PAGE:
A-one, a-two, a-three.

There are few authors whose creations have inspired me as much as Kurt Vonnegut. Reading Breakfast of Champions was, I think, the first time I truly understood the concept of words being simple, humorous and incredibly meaningful all at the same time. And pictures to boot? Yes, please. So when my brother loaned me Welcome to the Monkey House,  a collection of short stories by our good friend, Kurt, I devoured it and subsequently found a compilation of words  I've yet to get out of my head: the short story, "The Kid Nobody Could Handle".

This story revolves around George M. Helmholtz, a "fat and kind man" whose only real talent is conducting the best high school marching band in the country, and Jim Donnini, a scowling teenager with "expressionless eyes" and a very shiny pair of black boots. I won't do Vonnegut's story the dishonor of summarization here, but I will ruin the ending for you all. Basically, Helmholtz's pure and unwavering love of music saves Jim Donnini from a life of scowls. Here's their final interaction in the story:

"Think of it this way," said Helmholtz. "Our aim is to make the world more beautiful than it was when we came into it. It can be done. You can do it."

A small cry of despair came from Jim Donnini. It was meant to be private, but it pierced every ear with its poignancy.

"How?" said Jim.

"Love yourself," said Helmholtz, "and make your instrument sing about it. A-one, a-two, a-three." Down came his baton.


I don't know about you, but these words stop me in my tracks every time I read them. Even now, I've got little goose bumps rising up and down on my arm. I relate to poor Jim Donnini, shaking in his very shiny boots, terrified at the thought of failing to make something worthwhile. 

"How?" - he cries? And it pierces every ear. I know it certainly pierces mine. I feel his despair. I know it on the most personal level. It is the doubt I face when the page is blank and the cursor is blinking at me. When all I see is anger and fear and defeat regarding the future in the news and on my social media pages. When it seems all of my time is taken up with the mundane responsibilities of daily life.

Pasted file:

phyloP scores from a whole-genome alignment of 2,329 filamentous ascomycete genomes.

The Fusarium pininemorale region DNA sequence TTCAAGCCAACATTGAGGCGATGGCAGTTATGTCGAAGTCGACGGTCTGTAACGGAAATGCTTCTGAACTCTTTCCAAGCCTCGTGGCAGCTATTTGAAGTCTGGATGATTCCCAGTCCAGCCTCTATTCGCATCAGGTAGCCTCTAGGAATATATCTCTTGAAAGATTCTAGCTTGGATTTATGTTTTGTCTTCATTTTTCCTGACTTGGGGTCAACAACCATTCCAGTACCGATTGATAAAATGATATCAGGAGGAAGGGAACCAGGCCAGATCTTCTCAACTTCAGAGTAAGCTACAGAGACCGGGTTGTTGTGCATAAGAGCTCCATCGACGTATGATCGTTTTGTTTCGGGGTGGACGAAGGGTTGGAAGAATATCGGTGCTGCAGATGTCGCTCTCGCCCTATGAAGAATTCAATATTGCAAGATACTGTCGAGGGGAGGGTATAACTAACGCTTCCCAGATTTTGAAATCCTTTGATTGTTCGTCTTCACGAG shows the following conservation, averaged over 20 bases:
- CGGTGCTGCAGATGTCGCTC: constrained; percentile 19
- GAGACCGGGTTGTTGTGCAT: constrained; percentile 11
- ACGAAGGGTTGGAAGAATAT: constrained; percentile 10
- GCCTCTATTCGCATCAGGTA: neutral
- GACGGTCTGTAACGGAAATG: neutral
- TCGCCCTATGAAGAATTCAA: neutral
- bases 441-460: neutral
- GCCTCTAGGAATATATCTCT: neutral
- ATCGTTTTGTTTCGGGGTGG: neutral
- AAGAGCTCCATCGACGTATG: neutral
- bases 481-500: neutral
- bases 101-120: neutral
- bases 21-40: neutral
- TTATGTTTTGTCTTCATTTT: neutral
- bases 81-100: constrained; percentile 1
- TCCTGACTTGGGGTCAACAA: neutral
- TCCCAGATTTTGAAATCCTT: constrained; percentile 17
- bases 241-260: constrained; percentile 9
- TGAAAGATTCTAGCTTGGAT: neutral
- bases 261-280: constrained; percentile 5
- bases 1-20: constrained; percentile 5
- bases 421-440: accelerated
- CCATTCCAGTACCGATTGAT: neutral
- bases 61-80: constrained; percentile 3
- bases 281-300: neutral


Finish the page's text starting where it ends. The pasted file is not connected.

But Helmholtz has an answer for poor Jim, for all of us. And a damn good one at that. "Love yourself," he says. "And make your instrument sing about it." What really gets me about Helmholtz's response, though, isn't actually the advice he gives, as good as it is. It's what he does next, his last contribution to the conversation, that really drives the point home. 

" A-one, a-two, a-three."

Helmholtz, God bless him, did not leave time for hemming and hawing after his point was made. He did not make sure Jim Donnini felt confident or capable in the task at hand. He spoke wisdom and affirmation, and before anyone could doubt their ability to manifest the love he demanded from within them, Helmholtz called his band into action. 

And I think that's the thing, right? Whether we choose to think of these words as Helmholtz's or Vonnegut's, the universe's or those of God himself, they are a resounding reminder to us that we don't actually need time to parse through the song our soul is trying to sing. All we really need to do is make sure the tune gets out there in front of people and then trust it to do the job it has been given, to express to the world the life that we have lived thus far -- no more and no less.

Or to put it simply, we don't have to know everything before we create something. 

And, God forbid, if our instrument should emit a terrible, squeaky noise that makes everyone cringe or we run out of breath mid-song or make the last chair this go-round, these words remind us to have faith that the world is still better for it, that the universe is on our side and ready for us to try again.

And not once we've recovered and reflected the adequate amount, licked our wounds and promised not to make the same mistakes again. It's ready for us, it begs of us, to try again right now.

Helmholtz didn't tell Jim that any of this was easy. It is no small task to be vulnerable. But what Helmholtz does demand is for Jim to try and fail and try again. Because while the task at hand may be hard, it is, nonetheless, the task that we were all sent here for.

It can be done. You can do it.

A-one, a-two, a-three.